Entertainment » Movies

Compliance

by Jake Mulligan
EDGE Media Network Contributor
Friday Aug 17, 2012
Dreama Walker in "Compliance"
Dreama Walker in "Compliance"  

The scariest horror movie of the year isn't about serial killers, paranormal activity, or any other standard slasher fare. Instead it's about people, ignorance, stupidity, and authority. It's about "Compliance."

Craig Zobel's second feature is derived from a disgusting true story, and many people are going to find it very difficult to watch. He's adapting what has become known as the "McDonald's Strip Search Prank Call," which is as infamous in true crime circles as it is in sociological ones. Like an evil-minded Milgram experiment (look it up if you must), the case displayed people's weakness for trusting authority over their own judgment with damning results.


Dreama Walker in "Compliance"  

A man, claiming to be a police officer, would continually call fast food restaurants, vaguely describing a young female employee to a manager, then ascertaining that she had stolen over the past few hours. The shock comes not in the criminals’ perversity but in his success: over 70 restaurants fell for the prank to one degree or another, with the manager strip-searching and detaining the young employee while describing every step of the "action" to the criminal. And in some (not just one) cases, he could get those involved so steamed up that the seemingly innocuous searches would be twisted, through his instructions, into full scale sexual assaults. It’s shocking, terrible, an unforgivable reflection on the human psyche, and it’s 100% true.

And so Zobel crafts his all-American fast food restaurant - the ChickWich - complete with an achingly working-class manager who’s overstressed about the fact that she’s understaffed (Ann Dowd), and a very pretty, very normal teenage blonde girl at the counter (newcomer Dreama Walker). I’ve probably already revealed too much about the case that serves as the film’s inspiration (the film does live and die on slight escalations of tone and narrative), but needless to say this real-time retelling is nothing less than an exercise in torturing an audience. The look - complete with constant cuts to broiling fry machines and uncleaned counters - will make you want to pause the movie to take a shower, and the slow-burn of the assault ranks this with some of the most uncomfortable viewings in recent years.


Writer/director Craig Zobel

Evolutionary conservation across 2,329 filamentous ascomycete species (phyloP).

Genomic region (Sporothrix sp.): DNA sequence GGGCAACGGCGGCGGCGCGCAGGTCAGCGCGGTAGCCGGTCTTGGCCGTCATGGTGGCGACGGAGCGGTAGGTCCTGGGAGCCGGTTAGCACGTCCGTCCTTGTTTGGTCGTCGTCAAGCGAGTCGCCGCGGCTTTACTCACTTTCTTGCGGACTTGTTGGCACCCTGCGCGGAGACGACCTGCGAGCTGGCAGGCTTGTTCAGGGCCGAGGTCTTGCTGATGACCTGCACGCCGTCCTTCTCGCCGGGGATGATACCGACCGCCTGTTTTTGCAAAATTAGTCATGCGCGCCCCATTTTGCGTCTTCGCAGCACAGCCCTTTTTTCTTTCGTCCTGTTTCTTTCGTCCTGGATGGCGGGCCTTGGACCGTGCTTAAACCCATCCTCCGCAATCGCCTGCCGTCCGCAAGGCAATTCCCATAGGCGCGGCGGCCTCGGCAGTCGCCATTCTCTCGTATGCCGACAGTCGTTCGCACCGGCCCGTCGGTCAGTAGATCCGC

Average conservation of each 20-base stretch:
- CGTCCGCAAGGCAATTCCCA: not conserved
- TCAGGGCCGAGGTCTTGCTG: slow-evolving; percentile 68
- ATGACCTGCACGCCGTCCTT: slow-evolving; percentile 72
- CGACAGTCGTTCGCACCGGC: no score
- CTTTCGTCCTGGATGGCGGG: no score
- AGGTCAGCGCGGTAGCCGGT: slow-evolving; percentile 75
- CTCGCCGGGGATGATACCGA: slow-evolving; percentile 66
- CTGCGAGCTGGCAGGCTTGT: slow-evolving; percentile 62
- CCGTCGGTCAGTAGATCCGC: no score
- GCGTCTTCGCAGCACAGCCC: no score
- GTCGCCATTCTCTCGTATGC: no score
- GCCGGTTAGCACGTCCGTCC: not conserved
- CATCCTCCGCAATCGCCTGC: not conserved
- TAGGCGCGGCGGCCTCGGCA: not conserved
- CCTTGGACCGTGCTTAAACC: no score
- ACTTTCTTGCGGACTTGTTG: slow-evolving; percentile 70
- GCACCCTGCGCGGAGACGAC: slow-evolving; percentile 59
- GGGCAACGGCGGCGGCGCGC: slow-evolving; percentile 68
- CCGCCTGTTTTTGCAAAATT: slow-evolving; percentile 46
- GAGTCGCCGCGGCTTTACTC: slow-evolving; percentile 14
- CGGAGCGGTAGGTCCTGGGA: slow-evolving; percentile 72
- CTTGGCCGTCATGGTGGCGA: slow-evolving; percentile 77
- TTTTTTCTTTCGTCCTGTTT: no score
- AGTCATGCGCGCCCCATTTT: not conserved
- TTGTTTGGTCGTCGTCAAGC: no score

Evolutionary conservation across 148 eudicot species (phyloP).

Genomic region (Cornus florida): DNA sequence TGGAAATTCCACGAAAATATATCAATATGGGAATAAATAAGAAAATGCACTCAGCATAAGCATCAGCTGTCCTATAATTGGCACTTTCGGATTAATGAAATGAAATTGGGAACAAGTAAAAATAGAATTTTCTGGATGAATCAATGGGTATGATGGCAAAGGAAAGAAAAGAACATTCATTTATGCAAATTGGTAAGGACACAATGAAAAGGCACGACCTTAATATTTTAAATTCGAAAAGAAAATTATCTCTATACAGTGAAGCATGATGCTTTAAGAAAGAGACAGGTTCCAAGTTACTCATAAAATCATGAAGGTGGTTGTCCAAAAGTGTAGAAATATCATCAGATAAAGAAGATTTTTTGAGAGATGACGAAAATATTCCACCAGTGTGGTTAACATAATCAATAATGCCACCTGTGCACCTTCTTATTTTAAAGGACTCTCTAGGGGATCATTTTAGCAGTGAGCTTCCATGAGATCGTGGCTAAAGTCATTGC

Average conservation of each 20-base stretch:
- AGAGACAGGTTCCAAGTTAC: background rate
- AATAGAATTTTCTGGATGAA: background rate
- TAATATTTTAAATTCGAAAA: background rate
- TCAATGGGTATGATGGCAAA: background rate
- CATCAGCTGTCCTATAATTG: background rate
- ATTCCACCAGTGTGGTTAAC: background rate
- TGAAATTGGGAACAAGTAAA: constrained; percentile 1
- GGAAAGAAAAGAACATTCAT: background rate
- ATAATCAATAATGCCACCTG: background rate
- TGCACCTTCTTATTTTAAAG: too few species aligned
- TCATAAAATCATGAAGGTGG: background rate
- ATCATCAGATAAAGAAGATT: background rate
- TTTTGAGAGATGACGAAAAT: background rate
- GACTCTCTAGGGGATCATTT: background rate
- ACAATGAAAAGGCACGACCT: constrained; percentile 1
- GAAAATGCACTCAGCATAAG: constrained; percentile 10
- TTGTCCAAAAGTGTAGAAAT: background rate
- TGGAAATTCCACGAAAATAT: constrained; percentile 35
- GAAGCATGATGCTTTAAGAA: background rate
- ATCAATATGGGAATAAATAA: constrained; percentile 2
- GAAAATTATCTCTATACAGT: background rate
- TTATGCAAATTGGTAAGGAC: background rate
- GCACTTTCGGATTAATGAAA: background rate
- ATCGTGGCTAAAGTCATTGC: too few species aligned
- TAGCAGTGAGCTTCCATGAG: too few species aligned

It’s got to be said that most will find almost nothing to like in this film. It’s punishing, unforgiving, and is the last thing you should buy a ticket to if you’re simply looking for a good time at the movies. Zobel is tying together so many of the worst American traits - whether it’s the day-to-day nature of retail employer-employee relationship, where bacon is valued over people; or the tendency to cater to figures of authority far past the point where it’s robbed us of our own will and respect - that you can’t help but feel implicated in all the madness. The movie’s brilliance is in just how repellant it is.

Sure, we all sit there and say, "Well I’d be too smart for this." But from the set design to the "business comes first" and "we’re always in a rush" attitudes, everything here just feels so damn familiar. I don’t care how much you hold yourself above the victims and perpetrators, "Compliance" hits close to home.

And the real-time construction, as tight as a drum, leaves you no room to breathe, escape, or relax. The cuts to our villain, played with an admirable sliminess by Pat Healy and written with a cynical sense of unintelligence - he keeps messing up his story, which flies over the heads of our ’heroes’ - by Zobel, only make watching his ’success’ even more uncomfortable. By revealing him and his methods so early, we’re not just horrified, we’re implicated as accomplices.


Ann Dowd in "Compliance"  

Unfortunately, I think Zobel goes too far here - not in what he depicts, but in what he suggests. In adapting one particular incident, he allows the strip search and the detainment to devolve into full scale assault, an event he’s unwilling to photograph as calmly and starkly as he has the previous events. Unfortunately, in going for this suggestive tone, he ends up implicating the victim as being "compliant" as much as her attackers. I must admit this (suggesting that the girl is as much to blame for her rape as her rapists are) is where I think he goes too far; it’s an idea that isn’t fleshed out and brief research into the "true" case suggests this is the one point where he deviates from the record. I can’t help but assume Zobel felt a suggested attack on a calm girl would be more palatable to the audience than would a brutal attack on an "uncompliant" girl. But the fact is, in implicating her he becomes as much of a villain as the caller he deconstructs.

But still, subtextual missteps aside, this is a must-see for Zobel’s airtight structure if for nothing else (seriously, this man doesn’t allow a second of levity into the proceedings - he was born for genre horror.) And that’s discounting the fact that this film, which you could read as nothing less than a takedown of the entirety of the human psyche, has stuck with me, perhaps dragging my mood down, for weeks. I still haven’t stopped contemplating its many suggestions and (sometimes dubious) insinuations. A good time at the movies this is not. But I’ll be damned if it isn’t a good movie.


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